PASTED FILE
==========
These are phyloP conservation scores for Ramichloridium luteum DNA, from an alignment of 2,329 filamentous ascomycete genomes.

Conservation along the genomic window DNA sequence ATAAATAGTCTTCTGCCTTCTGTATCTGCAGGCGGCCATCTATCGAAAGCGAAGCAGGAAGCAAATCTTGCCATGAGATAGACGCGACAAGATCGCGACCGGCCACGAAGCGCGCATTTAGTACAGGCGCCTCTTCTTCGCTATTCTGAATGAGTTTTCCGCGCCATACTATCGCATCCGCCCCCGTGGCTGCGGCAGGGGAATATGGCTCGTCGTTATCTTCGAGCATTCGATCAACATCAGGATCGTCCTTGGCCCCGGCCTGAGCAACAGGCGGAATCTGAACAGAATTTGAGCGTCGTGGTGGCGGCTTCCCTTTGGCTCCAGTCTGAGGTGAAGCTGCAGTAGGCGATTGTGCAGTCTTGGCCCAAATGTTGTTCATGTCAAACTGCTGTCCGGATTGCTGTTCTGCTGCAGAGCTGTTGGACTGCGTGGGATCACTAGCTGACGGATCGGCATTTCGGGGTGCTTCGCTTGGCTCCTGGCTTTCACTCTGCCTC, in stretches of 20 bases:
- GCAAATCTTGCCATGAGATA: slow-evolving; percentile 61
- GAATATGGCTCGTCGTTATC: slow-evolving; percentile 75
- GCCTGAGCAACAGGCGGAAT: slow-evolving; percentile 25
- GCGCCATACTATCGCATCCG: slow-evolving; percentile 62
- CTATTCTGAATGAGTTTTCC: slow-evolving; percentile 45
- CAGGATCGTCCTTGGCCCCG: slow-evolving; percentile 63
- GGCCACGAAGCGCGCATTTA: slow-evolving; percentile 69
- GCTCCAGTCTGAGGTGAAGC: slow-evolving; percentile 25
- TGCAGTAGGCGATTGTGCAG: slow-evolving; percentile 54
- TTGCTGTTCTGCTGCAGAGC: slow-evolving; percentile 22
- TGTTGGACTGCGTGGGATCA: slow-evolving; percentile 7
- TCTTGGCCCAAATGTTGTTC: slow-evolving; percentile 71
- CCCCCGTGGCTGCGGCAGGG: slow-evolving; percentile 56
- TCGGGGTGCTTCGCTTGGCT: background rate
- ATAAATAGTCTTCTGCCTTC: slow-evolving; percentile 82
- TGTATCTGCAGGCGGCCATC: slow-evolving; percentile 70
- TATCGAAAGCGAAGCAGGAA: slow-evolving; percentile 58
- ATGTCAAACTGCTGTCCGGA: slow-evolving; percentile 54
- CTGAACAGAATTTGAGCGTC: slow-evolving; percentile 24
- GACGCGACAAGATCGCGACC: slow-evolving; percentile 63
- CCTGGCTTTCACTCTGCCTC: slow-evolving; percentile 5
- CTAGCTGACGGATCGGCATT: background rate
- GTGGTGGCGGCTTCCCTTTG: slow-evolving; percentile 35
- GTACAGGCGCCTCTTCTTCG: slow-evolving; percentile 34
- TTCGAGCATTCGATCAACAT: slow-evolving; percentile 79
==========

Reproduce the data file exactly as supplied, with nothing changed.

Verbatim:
These are phyloP conservation scores for Ramichloridium luteum DNA, from an alignment of 2,329 filamentous ascomycete genomes.

Conservation along the genomic window DNA sequence ATAAATAGTCTTCTGCCTTCTGTATCTGCAGGCGGCCATCTATCGAAAGCGAAGCAGGAAGCAAATCTTGCCATGAGATAGACGCGACAAGATCGCGACCGGCCACGAAGCGCGCATTTAGTACAGGCGCCTCTTCTTCGCTATTCTGAATGAGTTTTCCGCGCCATACTATCGCATCCGCCCCCGTGGCTGCGGCAGGGGAATATGGCTCGTCGTTATCTTCGAGCATTCGATCAACATCAGGATCGTCCTTGGCCCCGGCCTGAGCAACAGGCGGAATCTGAACAGAATTTGAGCGTCGTGGTGGCGGCTTCCCTTTGGCTCCAGTCTGAGGTGAAGCTGCAGTAGGCGATTGTGCAGTCTTGGCCCAAATGTTGTTCATGTCAAACTGCTGTCCGGATTGCTGTTCTGCTGCAGAGCTGTTGGACTGCGTGGGATCACTAGCTGACGGATCGGCATTTCGGGGTGCTTCGCTTGGCTCCTGGCTTTCACTCTGCCTC, in stretches of 20 bases:
- GCAAATCTTGCCATGAGATA: slow-evolving; percentile 61
- GAATATGGCTCGTCGTTATC: slow-evolving; percentile 75
- GCCTGAGCAACAGGCGGAAT: slow-evolving; percentile 25
- GCGCCATACTATCGCATCCG: slow-evolving; percentile 62
- CTATTCTGAATGAGTTTTCC: slow-evolving; percentile 45
- CAGGATCGTCCTTGGCCCCG: slow-evolving; percentile 63
- GGCCACGAAGCGCGCATTTA: slow-evolving; percentile 69
- GCTCCAGTCTGAGGTGAAGC: slow-evolving; percentile 25
- TGCAGTAGGCGATTGTGCAG: slow-evolving; percentile 54
- TTGCTGTTCTGCTGCAGAGC: slow-evolving; percentile 22
- TGTTGGACTGCGTGGGATCA: slow-evolving; percentile 7
- TCTTGGCCCAAATGTTGTTC: slow-evolving; percentile 71
- CCCCCGTGGCTGCGGCAGGG: slow-evolving; percentile 56
- TCGGGGTGCTTCGCTTGGCT: background rate
- ATAAATAGTCTTCTGCCTTC: slow-evolving; percentile 82
- TGTATCTGCAGGCGGCCATC: slow-evolving; percentile 70
- TATCGAAAGCGAAGCAGGAA: slow-evolving; percentile 58
- ATGTCAAACTGCTGTCCGGA: slow-evolving; percentile 54
- CTGAACAGAATTTGAGCGTC: slow-evolving; percentile 24
- GACGCGACAAGATCGCGACC: slow-evolving; percentile 63
- CCTGGCTTTCACTCTGCCTC: slow-evolving; percentile 5
- CTAGCTGACGGATCGGCATT: background rate
- GTGGTGGCGGCTTCCCTTTG: slow-evolving; percentile 35
- GTACAGGCGCCTCTTCTTCG: slow-evolving; percentile 34
- TTCGAGCATTCGATCAACAT: slow-evolving; percentile 79